Meanwhile Cas is reacting to the situation how I would, not how she would. She’s not really going to be happy when she sees how she transforms into a beautiful woman, almost accidentally, in order to play the role she’s agreed with James. That’s me talking in what I’ve written so far, I’d be delighted. She’s not. She doesn’t want to be beautiful. Beauty equals danger. She’s hidden it away, hidden herself away, since her foster father died trying to save her from an attempted rape when she was seventeen. She stares transfixed at her reflection in the mirror,  not in wonder at what she sees, but in horror. Her reaction is a tormented “Oh my God, no, put me back the way I was, please,” not “Hmm, nice.”

This went on for a few more pages in my Morning Pages. I realised what was wrong. The characters weren’t talking in what I’d written so far, I was talking. Putting on accents maybe so it didn’t sound quite like me, but it was still me. Not them. Not James. Not Cassie. Maybe from here on it can be more of them and less of me. Maybe now the internal conflict will come to life. I realised there was plenty pulling them together, and plenty of external forces keeping them apart, but if I kept going as I was, they were going they were going to get togther and resolve their internal conflicts early on, then defeat their enemies. Which isn’t what makes a good romance story.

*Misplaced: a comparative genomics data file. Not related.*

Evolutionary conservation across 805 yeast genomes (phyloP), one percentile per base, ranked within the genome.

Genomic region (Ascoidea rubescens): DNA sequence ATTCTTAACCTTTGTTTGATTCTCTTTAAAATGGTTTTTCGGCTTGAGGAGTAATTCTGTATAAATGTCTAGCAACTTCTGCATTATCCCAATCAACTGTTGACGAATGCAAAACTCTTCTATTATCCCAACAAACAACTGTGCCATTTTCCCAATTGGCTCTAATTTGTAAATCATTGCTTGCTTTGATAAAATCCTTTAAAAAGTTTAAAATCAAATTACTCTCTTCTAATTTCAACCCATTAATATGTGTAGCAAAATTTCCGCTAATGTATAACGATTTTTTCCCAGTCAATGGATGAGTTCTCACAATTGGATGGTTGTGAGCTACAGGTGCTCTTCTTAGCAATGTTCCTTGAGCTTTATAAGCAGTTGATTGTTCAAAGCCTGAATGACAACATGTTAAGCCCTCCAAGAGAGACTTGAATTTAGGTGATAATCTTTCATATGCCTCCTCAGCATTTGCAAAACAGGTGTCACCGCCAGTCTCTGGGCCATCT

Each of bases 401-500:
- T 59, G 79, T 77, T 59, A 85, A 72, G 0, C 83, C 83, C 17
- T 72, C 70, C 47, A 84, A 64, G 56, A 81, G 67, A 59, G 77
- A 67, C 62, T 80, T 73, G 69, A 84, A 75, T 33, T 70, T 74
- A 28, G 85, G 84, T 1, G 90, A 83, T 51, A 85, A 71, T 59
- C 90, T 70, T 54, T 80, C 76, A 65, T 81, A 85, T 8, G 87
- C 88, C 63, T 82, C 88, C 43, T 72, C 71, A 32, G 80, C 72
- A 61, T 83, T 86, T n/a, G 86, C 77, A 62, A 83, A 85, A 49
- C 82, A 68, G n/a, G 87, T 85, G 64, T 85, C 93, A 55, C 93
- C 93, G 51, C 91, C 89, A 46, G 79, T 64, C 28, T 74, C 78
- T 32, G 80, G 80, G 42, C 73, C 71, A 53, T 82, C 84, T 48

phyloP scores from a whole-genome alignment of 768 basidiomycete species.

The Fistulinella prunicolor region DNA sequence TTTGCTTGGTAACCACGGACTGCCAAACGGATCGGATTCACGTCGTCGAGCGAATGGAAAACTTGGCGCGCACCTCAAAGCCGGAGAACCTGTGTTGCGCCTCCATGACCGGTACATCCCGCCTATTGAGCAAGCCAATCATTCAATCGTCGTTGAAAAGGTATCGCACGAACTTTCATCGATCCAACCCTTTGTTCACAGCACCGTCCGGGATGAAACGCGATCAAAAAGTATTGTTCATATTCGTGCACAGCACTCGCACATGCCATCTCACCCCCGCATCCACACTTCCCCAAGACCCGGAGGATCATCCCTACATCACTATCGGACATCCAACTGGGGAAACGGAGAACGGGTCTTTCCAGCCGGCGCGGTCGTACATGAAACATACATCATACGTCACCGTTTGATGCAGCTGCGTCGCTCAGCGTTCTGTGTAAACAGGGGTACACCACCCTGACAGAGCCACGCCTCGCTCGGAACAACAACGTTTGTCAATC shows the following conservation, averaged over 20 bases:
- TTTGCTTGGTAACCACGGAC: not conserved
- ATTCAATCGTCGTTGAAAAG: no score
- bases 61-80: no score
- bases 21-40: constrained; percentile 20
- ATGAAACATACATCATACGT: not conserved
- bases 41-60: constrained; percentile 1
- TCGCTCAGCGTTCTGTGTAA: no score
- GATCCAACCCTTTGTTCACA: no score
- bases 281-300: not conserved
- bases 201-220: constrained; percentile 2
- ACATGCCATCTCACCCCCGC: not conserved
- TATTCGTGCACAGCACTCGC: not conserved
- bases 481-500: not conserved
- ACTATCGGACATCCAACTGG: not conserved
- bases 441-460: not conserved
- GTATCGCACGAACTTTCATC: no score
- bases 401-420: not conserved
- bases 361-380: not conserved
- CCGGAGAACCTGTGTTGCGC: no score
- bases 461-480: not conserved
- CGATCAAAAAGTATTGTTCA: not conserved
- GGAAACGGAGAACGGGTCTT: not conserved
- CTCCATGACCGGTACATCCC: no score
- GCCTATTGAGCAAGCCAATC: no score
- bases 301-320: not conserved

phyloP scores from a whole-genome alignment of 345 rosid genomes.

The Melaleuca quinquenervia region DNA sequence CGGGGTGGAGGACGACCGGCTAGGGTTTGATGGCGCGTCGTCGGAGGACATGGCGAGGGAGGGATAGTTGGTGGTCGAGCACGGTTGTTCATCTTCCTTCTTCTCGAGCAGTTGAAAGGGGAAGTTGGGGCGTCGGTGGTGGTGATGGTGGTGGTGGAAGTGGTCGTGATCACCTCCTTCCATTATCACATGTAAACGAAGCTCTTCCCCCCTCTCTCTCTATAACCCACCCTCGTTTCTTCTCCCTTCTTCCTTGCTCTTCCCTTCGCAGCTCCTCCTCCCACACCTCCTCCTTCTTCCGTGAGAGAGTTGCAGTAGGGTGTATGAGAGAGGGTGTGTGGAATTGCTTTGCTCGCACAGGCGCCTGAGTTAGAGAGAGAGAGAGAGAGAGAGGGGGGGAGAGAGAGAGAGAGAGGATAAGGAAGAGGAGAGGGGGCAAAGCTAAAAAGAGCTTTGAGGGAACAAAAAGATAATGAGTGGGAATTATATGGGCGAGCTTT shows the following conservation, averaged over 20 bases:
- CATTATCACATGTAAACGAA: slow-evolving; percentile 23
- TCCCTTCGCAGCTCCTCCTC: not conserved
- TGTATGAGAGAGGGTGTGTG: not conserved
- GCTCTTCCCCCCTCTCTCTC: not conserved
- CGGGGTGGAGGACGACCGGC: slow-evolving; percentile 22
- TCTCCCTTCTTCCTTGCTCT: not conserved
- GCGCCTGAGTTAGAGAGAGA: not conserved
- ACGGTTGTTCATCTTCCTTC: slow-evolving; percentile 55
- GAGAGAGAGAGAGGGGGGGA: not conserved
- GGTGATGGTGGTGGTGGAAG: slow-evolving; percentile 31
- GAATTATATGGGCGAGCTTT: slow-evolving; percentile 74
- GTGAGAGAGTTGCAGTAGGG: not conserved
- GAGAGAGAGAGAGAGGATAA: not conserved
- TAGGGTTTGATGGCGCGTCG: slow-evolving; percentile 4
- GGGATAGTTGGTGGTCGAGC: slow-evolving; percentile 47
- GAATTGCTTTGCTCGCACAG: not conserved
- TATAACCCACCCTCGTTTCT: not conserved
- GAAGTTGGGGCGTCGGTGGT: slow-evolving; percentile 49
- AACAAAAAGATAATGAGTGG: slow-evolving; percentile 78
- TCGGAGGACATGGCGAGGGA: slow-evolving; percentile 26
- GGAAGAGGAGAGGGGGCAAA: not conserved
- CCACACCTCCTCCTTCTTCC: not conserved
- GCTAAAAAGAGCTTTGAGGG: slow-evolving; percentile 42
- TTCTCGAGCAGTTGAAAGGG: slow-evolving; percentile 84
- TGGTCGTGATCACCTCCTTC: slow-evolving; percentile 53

Nope, sorry guys, its not going to be that easy for you. I hope I have the skills to write the story you are telling me. Even if I don’t, thank you for helping me learn.


I hope I can write better…

Filed under: Writing and Life — Autumn Macarthur @ 1:01 am